• kyleinatl says:

              I get what you were you going for…and I think it was pretty true on both sides. I still 100% believe the nomination of Sarah Palin made the race 1000x more divisive.

            • polisavvy says:

              kyleinatl, you are probably correct about Palin’s nomination. Glad you understood what I was trying to say. Sometimes I worry I’m not expressing myself correctly (and not wanting to offending anyone).

  9. TalmadgeGhost says:

    I just hope Erik and the rest of the Handel bunch are ready for our great state to be governed by someone in Alaska.

    Do you all not see what is happening? Do you not see where all of this is going?

    Back two women in the South for Governor, back one in California for Senate.

    When it’s time to make the run at the White House in 2012 – where are two obvious choices for someone from Alaska to pick a VP… The Deep South or California (California is of course the first choice with all those electoral votes).

    So, if Handel wins – not all is lost. She’ll quit in two years to run with Palin for the White House.

  10. NoTeabagging says:

    If Roy can keep this up and never use the words ‘Republican Party’ in referencing ‘the other team’ or use the words “Democratic Party’ to defend his beliefs, he may have a chance. Roy needs to distance himself from party politics, defending Obama, other democrats and just talk about plans and strengths. And yes, he can sound conservative doing it and not lose party votes.

  11. Doug Grammer says:

    Listening to this video Gov. Barnes apparent tactic will be to tell us how bad Georgia is and how much of a joke we are nationally. We aren’t perfect but we are a lot better off than we could be.

    When he gets into the specifics of everything he will want to do, the next question will be how will we pay for it? The answer is new taxes.

    • kyleinatl says:

      and your solution would be what exactly Doug?
      Until the GOP comes to the table with solutions, it’s really hard to even take the increased taxation argument seriously.

      Also frankly, it doesn’t take higher taxes to get a wrangle on the riff-raff that promotes idiotic bills like SB 169 or the micro-chipping legislation.

      • Doug Grammer says:

        My solutions would be to continue to cut spending and trimming waste. We still have fat to cut. I would be in favor of Zero Based Budgeting. I would be in favor of eliminating the state income tax and replacing it with a state sales tax. It’s not perfect, but it’s fairer. I would be in favor of a similar bill to Arizona’s in regards to illegal immigration. You may not like it, but I’ve read where illegals costs Georgia a billion or more a year. You may not have liked him as a candidate (or you may have) but I liked Com. Oxendines long term plans for building new roads that were similar to the Georgia Public Policy Foundation’s suggestions. I’d be for ending the toll on Georgia 400 and putting tolls on the new roads I just mentioned. I’d be in favor of the maglev train. It may not pay for itself with the fees collected from passengers, but the economy along the stops would grow very quickly and increasing the tax base. I might have to see a study on it before I signed off on it completely, but I would at least look strongly at it.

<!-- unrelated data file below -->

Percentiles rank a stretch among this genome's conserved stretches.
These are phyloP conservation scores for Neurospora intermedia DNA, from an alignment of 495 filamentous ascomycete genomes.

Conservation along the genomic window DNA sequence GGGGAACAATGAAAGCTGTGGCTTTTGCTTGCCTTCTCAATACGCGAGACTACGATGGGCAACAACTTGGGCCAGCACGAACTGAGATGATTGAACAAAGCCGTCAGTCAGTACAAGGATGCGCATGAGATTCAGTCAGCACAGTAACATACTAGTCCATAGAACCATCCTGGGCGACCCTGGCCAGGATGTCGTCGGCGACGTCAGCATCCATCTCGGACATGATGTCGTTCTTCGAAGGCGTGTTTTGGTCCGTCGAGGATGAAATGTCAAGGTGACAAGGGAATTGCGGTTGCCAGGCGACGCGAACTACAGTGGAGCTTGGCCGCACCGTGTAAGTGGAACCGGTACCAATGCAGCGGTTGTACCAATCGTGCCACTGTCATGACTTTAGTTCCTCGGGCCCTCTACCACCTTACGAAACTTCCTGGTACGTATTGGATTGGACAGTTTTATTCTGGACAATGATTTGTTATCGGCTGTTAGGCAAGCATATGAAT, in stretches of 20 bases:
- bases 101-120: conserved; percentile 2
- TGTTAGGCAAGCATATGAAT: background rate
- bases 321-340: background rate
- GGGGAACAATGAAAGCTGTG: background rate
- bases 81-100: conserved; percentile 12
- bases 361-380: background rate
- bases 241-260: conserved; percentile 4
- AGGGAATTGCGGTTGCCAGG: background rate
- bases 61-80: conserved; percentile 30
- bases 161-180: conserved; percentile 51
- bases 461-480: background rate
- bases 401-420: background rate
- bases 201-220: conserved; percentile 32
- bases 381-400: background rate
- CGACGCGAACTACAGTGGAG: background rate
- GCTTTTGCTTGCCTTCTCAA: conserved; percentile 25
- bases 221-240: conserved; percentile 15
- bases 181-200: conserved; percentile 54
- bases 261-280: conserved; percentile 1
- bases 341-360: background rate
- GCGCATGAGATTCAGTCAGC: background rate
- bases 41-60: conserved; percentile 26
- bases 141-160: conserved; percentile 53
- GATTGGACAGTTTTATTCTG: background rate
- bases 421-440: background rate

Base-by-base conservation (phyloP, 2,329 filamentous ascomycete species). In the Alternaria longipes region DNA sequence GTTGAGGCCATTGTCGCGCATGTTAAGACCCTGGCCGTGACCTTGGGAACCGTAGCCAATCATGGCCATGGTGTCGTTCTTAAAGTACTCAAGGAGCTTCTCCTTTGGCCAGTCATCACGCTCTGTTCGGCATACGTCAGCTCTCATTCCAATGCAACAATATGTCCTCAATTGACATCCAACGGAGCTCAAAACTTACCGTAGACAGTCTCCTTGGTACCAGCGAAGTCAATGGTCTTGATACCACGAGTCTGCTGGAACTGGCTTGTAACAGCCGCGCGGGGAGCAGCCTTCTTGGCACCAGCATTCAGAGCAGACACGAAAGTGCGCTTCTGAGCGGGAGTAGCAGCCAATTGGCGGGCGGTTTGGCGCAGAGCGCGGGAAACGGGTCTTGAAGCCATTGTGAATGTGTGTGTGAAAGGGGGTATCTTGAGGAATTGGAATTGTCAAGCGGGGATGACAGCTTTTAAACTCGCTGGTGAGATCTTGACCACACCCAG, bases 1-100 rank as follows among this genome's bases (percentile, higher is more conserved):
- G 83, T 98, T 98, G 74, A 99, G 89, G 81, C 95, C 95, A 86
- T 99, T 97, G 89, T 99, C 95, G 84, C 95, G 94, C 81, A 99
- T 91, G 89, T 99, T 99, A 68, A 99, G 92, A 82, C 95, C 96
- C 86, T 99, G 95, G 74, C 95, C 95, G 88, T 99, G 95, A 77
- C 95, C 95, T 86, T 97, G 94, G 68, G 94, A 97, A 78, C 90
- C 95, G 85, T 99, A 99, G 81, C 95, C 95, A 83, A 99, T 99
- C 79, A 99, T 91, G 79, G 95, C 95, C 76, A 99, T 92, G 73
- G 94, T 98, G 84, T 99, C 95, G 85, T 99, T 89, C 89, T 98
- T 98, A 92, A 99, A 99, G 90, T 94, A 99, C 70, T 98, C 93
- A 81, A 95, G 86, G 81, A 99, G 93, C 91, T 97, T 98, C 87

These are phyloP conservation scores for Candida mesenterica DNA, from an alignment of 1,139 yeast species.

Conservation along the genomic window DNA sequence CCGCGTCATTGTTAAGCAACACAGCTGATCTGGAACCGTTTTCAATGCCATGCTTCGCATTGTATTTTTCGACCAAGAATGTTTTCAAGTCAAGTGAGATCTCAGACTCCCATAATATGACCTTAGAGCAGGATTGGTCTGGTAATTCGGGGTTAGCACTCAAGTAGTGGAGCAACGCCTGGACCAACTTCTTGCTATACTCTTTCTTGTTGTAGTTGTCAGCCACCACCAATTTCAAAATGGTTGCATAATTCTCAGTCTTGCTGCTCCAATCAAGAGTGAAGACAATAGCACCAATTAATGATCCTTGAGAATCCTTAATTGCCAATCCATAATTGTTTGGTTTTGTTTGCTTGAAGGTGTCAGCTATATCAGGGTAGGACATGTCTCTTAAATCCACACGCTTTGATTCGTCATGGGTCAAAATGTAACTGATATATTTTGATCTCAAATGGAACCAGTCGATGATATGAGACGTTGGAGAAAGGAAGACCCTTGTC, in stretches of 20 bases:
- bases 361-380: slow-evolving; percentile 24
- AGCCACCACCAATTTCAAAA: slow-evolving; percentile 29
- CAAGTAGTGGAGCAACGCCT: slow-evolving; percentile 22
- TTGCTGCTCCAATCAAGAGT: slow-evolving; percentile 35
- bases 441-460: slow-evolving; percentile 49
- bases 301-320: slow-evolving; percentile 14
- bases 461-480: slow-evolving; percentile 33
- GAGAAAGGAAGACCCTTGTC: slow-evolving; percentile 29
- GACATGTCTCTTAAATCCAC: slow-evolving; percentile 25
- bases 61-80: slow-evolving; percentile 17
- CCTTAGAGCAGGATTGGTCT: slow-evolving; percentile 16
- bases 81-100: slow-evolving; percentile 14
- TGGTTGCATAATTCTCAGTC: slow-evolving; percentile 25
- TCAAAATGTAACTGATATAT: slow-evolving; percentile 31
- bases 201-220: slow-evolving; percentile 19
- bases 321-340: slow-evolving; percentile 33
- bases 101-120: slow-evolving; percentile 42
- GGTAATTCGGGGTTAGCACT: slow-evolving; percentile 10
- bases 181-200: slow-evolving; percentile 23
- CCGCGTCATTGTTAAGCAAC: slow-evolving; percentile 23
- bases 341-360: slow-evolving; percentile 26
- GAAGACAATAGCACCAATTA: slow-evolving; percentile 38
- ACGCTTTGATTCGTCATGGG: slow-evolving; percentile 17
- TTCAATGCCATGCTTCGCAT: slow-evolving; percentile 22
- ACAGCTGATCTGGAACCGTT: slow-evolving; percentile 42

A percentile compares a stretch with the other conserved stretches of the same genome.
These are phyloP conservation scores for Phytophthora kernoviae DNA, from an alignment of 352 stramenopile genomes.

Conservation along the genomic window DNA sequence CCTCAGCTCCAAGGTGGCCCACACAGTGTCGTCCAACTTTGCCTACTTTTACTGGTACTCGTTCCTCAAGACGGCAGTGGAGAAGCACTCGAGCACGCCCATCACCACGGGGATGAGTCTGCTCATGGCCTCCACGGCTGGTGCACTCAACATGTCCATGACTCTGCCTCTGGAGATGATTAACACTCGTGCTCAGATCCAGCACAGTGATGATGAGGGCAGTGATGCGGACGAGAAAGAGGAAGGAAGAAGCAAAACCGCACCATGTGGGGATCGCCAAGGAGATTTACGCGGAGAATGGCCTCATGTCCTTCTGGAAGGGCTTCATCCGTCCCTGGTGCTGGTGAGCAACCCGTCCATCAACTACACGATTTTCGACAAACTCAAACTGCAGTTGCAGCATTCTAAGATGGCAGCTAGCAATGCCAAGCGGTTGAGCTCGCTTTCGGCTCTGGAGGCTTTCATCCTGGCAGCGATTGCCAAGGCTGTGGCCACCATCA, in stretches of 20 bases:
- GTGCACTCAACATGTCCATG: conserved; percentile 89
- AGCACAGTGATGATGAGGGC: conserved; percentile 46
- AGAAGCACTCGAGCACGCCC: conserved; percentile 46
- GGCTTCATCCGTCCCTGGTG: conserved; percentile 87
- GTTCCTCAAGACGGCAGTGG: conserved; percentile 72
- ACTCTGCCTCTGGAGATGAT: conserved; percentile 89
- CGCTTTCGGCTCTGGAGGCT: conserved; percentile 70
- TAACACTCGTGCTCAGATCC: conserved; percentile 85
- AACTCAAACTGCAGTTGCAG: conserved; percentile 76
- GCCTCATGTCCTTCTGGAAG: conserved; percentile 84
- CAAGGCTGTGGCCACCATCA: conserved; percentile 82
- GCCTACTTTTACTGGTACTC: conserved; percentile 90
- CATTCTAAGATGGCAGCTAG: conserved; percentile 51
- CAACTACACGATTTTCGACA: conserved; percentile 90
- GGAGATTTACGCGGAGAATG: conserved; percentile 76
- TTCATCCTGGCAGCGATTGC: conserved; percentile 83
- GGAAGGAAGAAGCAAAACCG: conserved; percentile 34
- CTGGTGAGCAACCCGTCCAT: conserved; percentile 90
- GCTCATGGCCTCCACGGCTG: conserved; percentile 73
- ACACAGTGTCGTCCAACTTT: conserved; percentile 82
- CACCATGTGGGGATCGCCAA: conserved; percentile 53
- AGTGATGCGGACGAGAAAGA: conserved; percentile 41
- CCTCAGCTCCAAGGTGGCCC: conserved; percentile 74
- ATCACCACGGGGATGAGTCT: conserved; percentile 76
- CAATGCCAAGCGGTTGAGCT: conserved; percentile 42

There are other things I would do, but I’m not sure what problems you are looking for solutions for. On the other hand, not looking at what I would do, Gov. Barnes will be throwing out some ideas that will need more taxes. Bank on it.

        • TalmadgeGhost says:

          ” I would be in favor of a similar bill to Arizona’s in regards to illegal immigration. You may not like it, but I’ve read where illegals costs Georgia a billion or more a year.”

          Doug would also be in favor of $4 oranges, and paying a lot more for a lot of other things (houses, landscaping, etc.) Doug, I just think that this argument about illegals, when put into economic terms always ends up as a zero-sum game.. there are lots of economic benefits to these folks being here too, if that were not the case, they wouldn’t be here. You seem like a very thoughtful and well-versed individual, so I bet you can probably direct me to a study showing a non-partisan look at the real economic impact for a massive crack-down on illegals.

          I’m with you however on the trains and mass transit… are you certain you are a Republican in this state? You are not in lock-step with crucifying public transportation.

          I take umbrage (love that word) with Barnes will have ideas that require more taxes. The Dems that ran this state for decades, and Roy was one of them, were the most fiscally sound individuals this state has ever seen. Point to one single year before “Republican Rule” that Georgia ever had a budget deficit since Reconstruction.

      • Doug Grammer says: